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Winslow Homer (1836-1910)
The Ron and Diane Disney Miller Collection
Winslow Homer (1836-1910)

Schooners in Gloucester Harbor

Details
Winslow Homer (1836-1910)
Schooners in Gloucester Harbor
signed 'Winslow Homer N.A.' (lower right)
gouache and pencil on paper
9 ¾ x 14 in. (24.8 x 35.6 cm)
Executed in 1880.
Provenance
Jacob Otis Wardwell, Haverhill, Massachusetts.
Sheldon E. Wardwell, Brookline, Massachusetts, son of the above, by descent, 1940.
Charles D. Childs Gallery, Boston, Massachusetts, 1941.
Donald B. Wilson, Medford, Massachusetts, 1941.
Caroline Robie, Hill, New Hampshire, wife of the above, by descent, by 1962.
M. Knoedler & Co., Inc., New York, 1963.
Mr. and Mrs. Charles C. Cunningham Jr., Brookline, Massachusetts, 1963.
Hirschl & Adler Galleries, Inc., New York, acquired from the above, 1987.
Meckler Gallery, Inc., Los Angeles, California.
Acquired by the late owners from the above, 1988.
Literature
H. Cooper, "First Watercolors," Winslow Homer Watercolors, exhibition catalogue, New Haven, Connecticut, 1986, pp. 20, 28, 244, fig. 12, illustrated.
H. Eiss, Images of the Child, Bowling Green, Ohio, 1994, p. 179.
L. Goodrich, A.B. Gerdts, Record of Works by Winslow Homer: 1877 to March 1881, vol. III, New York, 2008, p. 352, no. 969, illustrated.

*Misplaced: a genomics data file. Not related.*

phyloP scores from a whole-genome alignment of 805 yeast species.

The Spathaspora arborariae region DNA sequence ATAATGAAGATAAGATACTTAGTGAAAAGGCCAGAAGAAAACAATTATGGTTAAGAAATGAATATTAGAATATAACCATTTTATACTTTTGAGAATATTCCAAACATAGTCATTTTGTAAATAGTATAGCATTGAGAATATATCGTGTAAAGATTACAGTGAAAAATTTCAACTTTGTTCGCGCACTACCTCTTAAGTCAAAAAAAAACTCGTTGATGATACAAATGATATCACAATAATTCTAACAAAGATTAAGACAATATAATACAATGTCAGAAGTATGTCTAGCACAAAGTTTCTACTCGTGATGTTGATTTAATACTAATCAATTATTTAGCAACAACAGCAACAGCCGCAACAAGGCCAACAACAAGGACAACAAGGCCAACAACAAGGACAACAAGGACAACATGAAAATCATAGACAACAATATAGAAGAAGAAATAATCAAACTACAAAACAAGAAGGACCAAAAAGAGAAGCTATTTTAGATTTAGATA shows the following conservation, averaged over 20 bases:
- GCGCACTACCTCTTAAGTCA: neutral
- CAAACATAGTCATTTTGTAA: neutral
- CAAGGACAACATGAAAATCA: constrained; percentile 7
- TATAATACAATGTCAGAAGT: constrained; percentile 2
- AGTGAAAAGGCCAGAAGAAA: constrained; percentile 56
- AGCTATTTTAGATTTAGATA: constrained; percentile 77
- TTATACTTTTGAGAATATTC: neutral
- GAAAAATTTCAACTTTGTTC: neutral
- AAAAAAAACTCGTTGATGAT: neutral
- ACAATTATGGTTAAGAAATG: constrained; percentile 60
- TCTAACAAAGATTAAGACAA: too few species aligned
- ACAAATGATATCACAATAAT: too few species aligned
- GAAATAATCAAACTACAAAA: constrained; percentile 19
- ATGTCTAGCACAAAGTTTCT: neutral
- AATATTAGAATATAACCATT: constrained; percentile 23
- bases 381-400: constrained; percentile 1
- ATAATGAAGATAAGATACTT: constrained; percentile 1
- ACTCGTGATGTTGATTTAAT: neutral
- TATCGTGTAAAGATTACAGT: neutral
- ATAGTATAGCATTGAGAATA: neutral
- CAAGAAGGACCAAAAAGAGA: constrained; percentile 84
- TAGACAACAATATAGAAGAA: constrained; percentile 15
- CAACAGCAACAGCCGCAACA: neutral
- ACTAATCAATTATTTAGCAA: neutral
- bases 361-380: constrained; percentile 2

Exhibited
Manchester, New Hampshire, Currier Gallery of Art, Collecting in the Granite State: A Survey of Works Privately Owned, n.p., no. 68 (as Gloucester Harbor).
New York, Whitney Museum of American Art; Los Angeles, California, Los Angeles County Museum of Art; Chicago, Illinois, Art Institute of Chicago, Winslow Homer, April 3-October 21, 1973, p. 141, no. 170.
New York, M. Knoedler & Co., Inc., Winslow Homer in Monochrome, December 12, 1986-January 10, 1987, p. 44, no. 55, illustrated.

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William Haydock
William Haydock

Lot Essay


Regarding the present work, Helen Cooper writes that Homer "using graphite on tan paper...sketched three boys lounging on the rocks, watching the schooners pass; then, taking a brush loaded with white gouache, his hand moved across the sheet to illuminate the forms and give life to the scene. Henry James would later say that Homer's great merit was that 'he naturally sees everything at one with its envelope of light and air.'" ("First Watercolors," Winslow Homer Watercolors, exhibition catalogue, New Haven, Connecticut, 1986, p. 20)

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